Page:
The Risks of Using Stock Photography to Build Your Nonprofit Brand

  • by Christine Batta
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With stock photography being available at reasonable costs with lots of options, it seems like a good deal to support your nonprofit messaging with splashy, professional-looking images. But in our experience, there are 3 main reasons why stock photography may not be a good solution for your nonprofit communication goals.

1. Can Easily Appear Insincere

With visual literacy improving due to growing exposure, more and more people are able to decipher a real photo from a staged one. Authenticity is also a growing focus of a successful, engaging consumer experience. Audiences like to know, where do products come from? Or for nonprofits, what will this volunteering experience really be like? Does this brand mean what it says? When you don't have your own volunteers, employees, advocates and populations served in your photography, it tells your potential audience that you are trying to misrepresent or glamorize the 'real you.'

2. Wasting time on an impossible quest

It might not be as easy as you think to find the exact image your nonprofit needs. Many stock photography sites focus on the most common, familiar ways to portray a subject that will be appealing for general use and therefore purchased often. Homeless persons are portrayed with stagnant despair and misery while service workers' smiles show self-praise rather than compassion or effort. Have you ever tried to find a stock photo of a child working with a social caseworker? We have and can tell you from experience that you have to get creative, AKA misleading, in order to show an adult and child together that will be interpreted as a child and caseworker.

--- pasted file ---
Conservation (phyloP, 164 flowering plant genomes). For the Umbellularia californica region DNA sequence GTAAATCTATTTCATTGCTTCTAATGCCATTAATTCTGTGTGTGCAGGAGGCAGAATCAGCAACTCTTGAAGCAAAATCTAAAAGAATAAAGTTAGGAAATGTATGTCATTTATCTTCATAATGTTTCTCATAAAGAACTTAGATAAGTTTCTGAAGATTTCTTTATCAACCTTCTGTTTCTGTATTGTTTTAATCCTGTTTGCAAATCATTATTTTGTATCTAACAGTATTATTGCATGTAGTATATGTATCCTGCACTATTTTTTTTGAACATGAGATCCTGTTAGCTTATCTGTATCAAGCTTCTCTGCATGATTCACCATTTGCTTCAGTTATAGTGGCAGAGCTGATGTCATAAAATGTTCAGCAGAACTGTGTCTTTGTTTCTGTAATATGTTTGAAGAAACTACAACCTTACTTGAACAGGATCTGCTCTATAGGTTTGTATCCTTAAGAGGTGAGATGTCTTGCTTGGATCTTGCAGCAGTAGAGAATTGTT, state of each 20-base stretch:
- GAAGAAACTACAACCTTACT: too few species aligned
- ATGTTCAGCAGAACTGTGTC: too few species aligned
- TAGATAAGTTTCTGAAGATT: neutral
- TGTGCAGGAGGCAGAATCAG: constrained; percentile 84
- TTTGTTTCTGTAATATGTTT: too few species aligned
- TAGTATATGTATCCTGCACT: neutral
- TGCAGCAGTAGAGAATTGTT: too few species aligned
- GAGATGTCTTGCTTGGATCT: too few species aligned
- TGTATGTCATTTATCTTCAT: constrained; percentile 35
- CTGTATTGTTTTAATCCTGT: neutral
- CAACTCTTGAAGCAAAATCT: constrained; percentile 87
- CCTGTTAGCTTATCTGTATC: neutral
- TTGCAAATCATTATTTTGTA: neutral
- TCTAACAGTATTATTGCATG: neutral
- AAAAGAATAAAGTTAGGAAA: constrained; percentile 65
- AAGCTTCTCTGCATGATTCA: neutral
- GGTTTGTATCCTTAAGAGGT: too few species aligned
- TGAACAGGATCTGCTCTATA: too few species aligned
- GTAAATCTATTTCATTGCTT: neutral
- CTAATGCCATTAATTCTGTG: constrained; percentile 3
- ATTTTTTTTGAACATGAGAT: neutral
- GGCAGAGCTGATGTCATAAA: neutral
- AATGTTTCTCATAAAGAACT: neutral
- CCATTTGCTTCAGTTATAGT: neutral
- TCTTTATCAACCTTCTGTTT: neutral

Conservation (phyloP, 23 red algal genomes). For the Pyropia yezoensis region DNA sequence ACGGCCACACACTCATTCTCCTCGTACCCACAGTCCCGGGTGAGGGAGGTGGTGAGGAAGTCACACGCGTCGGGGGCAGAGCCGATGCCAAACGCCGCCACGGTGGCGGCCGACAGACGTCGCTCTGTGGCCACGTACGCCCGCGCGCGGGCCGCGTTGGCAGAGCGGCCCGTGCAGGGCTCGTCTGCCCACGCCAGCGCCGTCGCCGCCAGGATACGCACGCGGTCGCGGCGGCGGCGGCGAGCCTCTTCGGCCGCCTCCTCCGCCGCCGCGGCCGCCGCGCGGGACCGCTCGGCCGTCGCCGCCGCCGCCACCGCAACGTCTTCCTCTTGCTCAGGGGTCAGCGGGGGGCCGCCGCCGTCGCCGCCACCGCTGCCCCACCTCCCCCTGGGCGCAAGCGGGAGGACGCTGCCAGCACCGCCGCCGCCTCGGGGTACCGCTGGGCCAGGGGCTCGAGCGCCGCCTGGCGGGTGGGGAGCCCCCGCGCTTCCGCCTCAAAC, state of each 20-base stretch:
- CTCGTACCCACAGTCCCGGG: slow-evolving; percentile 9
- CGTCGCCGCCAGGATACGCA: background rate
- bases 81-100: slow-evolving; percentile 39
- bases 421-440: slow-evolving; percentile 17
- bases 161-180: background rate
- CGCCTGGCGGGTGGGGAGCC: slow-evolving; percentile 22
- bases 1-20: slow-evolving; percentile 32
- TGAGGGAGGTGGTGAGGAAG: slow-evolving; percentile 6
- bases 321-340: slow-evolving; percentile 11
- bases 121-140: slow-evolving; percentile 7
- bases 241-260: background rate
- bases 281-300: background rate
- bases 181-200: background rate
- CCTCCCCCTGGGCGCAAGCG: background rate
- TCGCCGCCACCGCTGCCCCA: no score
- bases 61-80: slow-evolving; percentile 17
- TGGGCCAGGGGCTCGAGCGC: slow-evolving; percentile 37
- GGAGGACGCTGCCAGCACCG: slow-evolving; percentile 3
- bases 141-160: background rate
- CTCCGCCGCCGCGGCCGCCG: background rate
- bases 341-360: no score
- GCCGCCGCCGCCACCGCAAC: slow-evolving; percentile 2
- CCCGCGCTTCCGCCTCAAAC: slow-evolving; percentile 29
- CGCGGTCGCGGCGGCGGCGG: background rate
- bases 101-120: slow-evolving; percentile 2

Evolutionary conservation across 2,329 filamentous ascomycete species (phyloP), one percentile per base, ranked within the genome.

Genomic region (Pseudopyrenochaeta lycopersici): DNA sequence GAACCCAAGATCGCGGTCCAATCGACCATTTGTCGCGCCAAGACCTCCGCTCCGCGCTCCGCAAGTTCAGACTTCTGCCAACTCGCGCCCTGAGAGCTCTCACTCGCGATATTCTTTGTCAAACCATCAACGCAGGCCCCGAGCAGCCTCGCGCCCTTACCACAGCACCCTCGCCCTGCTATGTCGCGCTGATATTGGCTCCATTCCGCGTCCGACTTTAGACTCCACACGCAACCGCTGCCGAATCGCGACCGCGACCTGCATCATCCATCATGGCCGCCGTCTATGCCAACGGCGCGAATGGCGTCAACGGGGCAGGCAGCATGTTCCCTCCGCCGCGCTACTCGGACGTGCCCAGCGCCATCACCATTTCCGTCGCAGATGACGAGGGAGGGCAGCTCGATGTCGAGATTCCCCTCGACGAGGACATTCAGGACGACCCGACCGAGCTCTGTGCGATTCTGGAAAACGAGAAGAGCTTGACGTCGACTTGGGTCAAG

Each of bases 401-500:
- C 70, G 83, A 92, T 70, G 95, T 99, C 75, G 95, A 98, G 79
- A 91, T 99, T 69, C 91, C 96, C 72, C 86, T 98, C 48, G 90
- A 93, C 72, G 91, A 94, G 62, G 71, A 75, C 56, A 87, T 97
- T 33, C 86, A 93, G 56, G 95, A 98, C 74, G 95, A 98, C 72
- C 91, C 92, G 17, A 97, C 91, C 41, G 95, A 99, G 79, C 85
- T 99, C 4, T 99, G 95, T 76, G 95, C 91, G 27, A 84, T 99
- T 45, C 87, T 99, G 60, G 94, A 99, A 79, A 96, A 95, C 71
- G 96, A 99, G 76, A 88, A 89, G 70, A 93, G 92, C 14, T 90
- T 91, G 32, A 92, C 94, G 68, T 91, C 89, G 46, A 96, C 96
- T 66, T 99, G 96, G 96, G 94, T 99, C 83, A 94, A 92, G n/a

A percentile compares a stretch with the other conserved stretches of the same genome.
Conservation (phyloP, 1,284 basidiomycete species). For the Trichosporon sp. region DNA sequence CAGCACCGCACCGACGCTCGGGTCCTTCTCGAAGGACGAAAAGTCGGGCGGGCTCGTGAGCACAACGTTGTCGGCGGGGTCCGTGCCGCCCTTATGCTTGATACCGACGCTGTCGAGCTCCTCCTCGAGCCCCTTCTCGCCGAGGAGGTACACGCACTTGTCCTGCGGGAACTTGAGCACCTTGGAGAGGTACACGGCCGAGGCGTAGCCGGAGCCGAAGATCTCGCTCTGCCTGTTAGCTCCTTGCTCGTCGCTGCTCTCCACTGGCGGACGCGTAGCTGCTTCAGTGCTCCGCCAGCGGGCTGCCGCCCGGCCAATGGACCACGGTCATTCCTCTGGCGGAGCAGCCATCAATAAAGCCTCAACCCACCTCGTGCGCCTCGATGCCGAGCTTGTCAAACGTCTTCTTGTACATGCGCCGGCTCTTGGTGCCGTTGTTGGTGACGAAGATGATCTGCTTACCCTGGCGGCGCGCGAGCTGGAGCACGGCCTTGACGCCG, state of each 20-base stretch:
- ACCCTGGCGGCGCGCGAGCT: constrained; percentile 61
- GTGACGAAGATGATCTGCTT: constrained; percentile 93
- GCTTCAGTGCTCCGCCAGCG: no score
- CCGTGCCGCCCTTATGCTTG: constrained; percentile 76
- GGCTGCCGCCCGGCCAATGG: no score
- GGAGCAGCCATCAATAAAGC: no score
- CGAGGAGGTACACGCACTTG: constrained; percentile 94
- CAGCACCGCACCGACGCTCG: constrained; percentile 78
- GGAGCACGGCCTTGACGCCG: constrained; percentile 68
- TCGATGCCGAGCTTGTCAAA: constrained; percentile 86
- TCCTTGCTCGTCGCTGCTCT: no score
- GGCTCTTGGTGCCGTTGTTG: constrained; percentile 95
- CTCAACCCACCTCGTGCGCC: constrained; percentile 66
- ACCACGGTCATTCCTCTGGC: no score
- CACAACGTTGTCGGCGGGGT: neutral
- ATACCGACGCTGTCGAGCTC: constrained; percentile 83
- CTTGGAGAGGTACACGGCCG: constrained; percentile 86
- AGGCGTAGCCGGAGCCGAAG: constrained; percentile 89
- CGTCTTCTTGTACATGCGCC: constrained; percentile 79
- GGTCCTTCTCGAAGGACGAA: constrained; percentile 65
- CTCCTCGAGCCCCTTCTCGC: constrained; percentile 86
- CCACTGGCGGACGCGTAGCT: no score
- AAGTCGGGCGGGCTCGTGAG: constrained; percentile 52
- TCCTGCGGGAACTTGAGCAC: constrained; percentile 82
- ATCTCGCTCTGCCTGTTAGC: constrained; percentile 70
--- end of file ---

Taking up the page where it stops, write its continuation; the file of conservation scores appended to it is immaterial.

Complex issues involving the intersection of different communities and change-makers are flattened by limiting your photographic options to images someone else has envisioned for profit-gain purposes. And searching through stock photography takes more time than most people realize, especially with the specific parameters of nonprofit goals. You could spend your money as time hunting down a unicorn or put it into creating your own photographic strategy which will be invaluable in the long run.

3. Risk of repetition

You can very quickly compromise your brand's authority in the eyes (and hearts) of your audience if you apply a photo to your message which is already being applied to many other nonprofit messages. This waters down your message and distracts the audience from taking action. The repetition also says, we are all looking at these same issues. Promote the fact that your organization is doing something unique!

Our Recommendations

We'd like to share a few ways you can get started on taking your own photos of the great nonprofit work you do.

  • Poll your volunteer resources for photographic equipment and talents
  • See if grants are available to hire a photographer or buy a new camera
  • Strategize a plan for organizing, storing and accessing your organization's photos.